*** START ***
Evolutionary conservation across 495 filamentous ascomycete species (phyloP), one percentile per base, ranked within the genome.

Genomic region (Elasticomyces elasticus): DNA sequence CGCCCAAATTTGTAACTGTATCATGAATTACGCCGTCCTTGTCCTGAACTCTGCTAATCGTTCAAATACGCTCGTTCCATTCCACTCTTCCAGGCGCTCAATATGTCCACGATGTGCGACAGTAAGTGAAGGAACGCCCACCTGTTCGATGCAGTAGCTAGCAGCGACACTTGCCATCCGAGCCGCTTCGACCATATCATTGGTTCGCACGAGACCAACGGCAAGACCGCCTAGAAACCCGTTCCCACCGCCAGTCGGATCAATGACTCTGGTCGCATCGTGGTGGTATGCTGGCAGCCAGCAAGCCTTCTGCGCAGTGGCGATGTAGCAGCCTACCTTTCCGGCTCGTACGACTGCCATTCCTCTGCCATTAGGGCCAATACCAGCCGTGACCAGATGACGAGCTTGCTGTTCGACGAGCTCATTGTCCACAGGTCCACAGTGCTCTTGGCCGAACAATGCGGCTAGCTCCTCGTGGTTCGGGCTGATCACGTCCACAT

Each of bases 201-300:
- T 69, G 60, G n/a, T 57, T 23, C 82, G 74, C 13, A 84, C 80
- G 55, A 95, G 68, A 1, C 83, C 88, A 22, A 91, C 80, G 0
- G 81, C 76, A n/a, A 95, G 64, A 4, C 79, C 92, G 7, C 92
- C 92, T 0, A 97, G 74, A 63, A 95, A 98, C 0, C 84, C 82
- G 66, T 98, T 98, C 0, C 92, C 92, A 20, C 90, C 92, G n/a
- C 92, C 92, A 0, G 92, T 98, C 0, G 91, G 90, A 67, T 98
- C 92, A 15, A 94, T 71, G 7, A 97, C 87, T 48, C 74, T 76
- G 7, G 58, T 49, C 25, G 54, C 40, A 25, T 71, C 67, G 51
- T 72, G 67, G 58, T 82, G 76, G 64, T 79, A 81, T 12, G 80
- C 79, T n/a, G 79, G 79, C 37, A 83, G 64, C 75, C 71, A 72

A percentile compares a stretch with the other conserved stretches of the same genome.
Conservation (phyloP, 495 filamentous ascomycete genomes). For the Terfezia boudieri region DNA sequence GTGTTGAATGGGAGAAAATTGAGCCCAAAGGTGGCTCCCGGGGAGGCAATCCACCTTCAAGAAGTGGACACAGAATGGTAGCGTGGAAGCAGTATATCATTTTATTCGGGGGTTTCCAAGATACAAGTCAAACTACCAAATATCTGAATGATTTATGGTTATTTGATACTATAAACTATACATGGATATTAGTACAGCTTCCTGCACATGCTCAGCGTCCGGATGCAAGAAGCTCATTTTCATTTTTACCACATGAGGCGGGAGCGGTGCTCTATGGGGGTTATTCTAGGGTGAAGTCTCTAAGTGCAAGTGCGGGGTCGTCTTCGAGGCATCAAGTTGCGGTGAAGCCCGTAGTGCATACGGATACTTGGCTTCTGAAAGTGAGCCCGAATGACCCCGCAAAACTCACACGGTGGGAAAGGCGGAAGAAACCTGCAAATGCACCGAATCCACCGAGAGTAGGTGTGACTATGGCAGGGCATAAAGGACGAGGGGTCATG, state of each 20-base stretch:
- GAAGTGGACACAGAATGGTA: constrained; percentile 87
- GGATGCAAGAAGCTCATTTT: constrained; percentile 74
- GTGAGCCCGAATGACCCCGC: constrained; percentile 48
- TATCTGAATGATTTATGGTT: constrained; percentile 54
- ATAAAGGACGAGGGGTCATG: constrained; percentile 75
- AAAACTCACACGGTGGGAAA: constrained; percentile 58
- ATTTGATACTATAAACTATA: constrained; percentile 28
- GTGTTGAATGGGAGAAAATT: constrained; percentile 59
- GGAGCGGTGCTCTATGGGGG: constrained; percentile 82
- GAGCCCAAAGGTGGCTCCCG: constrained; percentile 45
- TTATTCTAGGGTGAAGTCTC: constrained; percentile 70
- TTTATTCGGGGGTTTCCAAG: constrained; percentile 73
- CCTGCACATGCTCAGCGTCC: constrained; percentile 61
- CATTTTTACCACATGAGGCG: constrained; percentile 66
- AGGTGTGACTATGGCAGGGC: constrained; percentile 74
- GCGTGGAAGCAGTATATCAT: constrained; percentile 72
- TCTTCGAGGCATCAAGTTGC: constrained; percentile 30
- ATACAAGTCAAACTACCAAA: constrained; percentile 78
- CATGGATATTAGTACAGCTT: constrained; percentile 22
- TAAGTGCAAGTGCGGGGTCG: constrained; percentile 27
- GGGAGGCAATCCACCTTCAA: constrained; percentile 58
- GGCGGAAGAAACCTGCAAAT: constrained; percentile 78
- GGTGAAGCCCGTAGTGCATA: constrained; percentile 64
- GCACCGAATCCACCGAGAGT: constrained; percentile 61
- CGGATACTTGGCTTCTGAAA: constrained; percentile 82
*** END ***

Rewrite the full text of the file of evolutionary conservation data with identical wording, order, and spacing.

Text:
Evolutionary conservation across 495 filamentous ascomycete species (phyloP), one percentile per base, ranked within the genome.

Genomic region (Elasticomyces elasticus): DNA sequence CGCCCAAATTTGTAACTGTATCATGAATTACGCCGTCCTTGTCCTGAACTCTGCTAATCGTTCAAATACGCTCGTTCCATTCCACTCTTCCAGGCGCTCAATATGTCCACGATGTGCGACAGTAAGTGAAGGAACGCCCACCTGTTCGATGCAGTAGCTAGCAGCGACACTTGCCATCCGAGCCGCTTCGACCATATCATTGGTTCGCACGAGACCAACGGCAAGACCGCCTAGAAACCCGTTCCCACCGCCAGTCGGATCAATGACTCTGGTCGCATCGTGGTGGTATGCTGGCAGCCAGCAAGCCTTCTGCGCAGTGGCGATGTAGCAGCCTACCTTTCCGGCTCGTACGACTGCCATTCCTCTGCCATTAGGGCCAATACCAGCCGTGACCAGATGACGAGCTTGCTGTTCGACGAGCTCATTGTCCACAGGTCCACAGTGCTCTTGGCCGAACAATGCGGCTAGCTCCTCGTGGTTCGGGCTGATCACGTCCACAT

Each of bases 201-300:
- T 69, G 60, G n/a, T 57, T 23, C 82, G 74, C 13, A 84, C 80
- G 55, A 95, G 68, A 1, C 83, C 88, A 22, A 91, C 80, G 0
- G 81, C 76, A n/a, A 95, G 64, A 4, C 79, C 92, G 7, C 92
- C 92, T 0, A 97, G 74, A 63, A 95, A 98, C 0, C 84, C 82
- G 66, T 98, T 98, C 0, C 92, C 92, A 20, C 90, C 92, G n/a
- C 92, C 92, A 0, G 92, T 98, C 0, G 91, G 90, A 67, T 98
- C 92, A 15, A 94, T 71, G 7, A 97, C 87, T 48, C 74, T 76
- G 7, G 58, T 49, C 25, G 54, C 40, A 25, T 71, C 67, G 51
- T 72, G 67, G 58, T 82, G 76, G 64, T 79, A 81, T 12, G 80
- C 79, T n/a, G 79, G 79, C 37, A 83, G 64, C 75, C 71, A 72

A percentile compares a stretch with the other conserved stretches of the same genome.
Conservation (phyloP, 495 filamentous ascomycete genomes). For the Terfezia boudieri region DNA sequence GTGTTGAATGGGAGAAAATTGAGCCCAAAGGTGGCTCCCGGGGAGGCAATCCACCTTCAAGAAGTGGACACAGAATGGTAGCGTGGAAGCAGTATATCATTTTATTCGGGGGTTTCCAAGATACAAGTCAAACTACCAAATATCTGAATGATTTATGGTTATTTGATACTATAAACTATACATGGATATTAGTACAGCTTCCTGCACATGCTCAGCGTCCGGATGCAAGAAGCTCATTTTCATTTTTACCACATGAGGCGGGAGCGGTGCTCTATGGGGGTTATTCTAGGGTGAAGTCTCTAAGTGCAAGTGCGGGGTCGTCTTCGAGGCATCAAGTTGCGGTGAAGCCCGTAGTGCATACGGATACTTGGCTTCTGAAAGTGAGCCCGAATGACCCCGCAAAACTCACACGGTGGGAAAGGCGGAAGAAACCTGCAAATGCACCGAATCCACCGAGAGTAGGTGTGACTATGGCAGGGCATAAAGGACGAGGGGTCATG, state of each 20-base stretch:
- GAAGTGGACACAGAATGGTA: constrained; percentile 87
- GGATGCAAGAAGCTCATTTT: constrained; percentile 74
- GTGAGCCCGAATGACCCCGC: constrained; percentile 48
- TATCTGAATGATTTATGGTT: constrained; percentile 54
- ATAAAGGACGAGGGGTCATG: constrained; percentile 75
- AAAACTCACACGGTGGGAAA: constrained; percentile 58
- ATTTGATACTATAAACTATA: constrained; percentile 28
- GTGTTGAATGGGAGAAAATT: constrained; percentile 59
- GGAGCGGTGCTCTATGGGGG: constrained; percentile 82
- GAGCCCAAAGGTGGCTCCCG: constrained; percentile 45
- TTATTCTAGGGTGAAGTCTC: constrained; percentile 70
- TTTATTCGGGGGTTTCCAAG: constrained; percentile 73
- CCTGCACATGCTCAGCGTCC: constrained; percentile 61
- CATTTTTACCACATGAGGCG: constrained; percentile 66
- AGGTGTGACTATGGCAGGGC: constrained; percentile 74
- GCGTGGAAGCAGTATATCAT: constrained; percentile 72
- TCTTCGAGGCATCAAGTTGC: constrained; percentile 30
- ATACAAGTCAAACTACCAAA: constrained; percentile 78
- CATGGATATTAGTACAGCTT: constrained; percentile 22
- TAAGTGCAAGTGCGGGGTCG: constrained; percentile 27
- GGGAGGCAATCCACCTTCAA: constrained; percentile 58
- GGCGGAAGAAACCTGCAAAT: constrained; percentile 78
- GGTGAAGCCCGTAGTGCATA: constrained; percentile 64
- GCACCGAATCCACCGAGAGT: constrained; percentile 61
- CGGATACTTGGCTTCTGAAA: constrained; percentile 82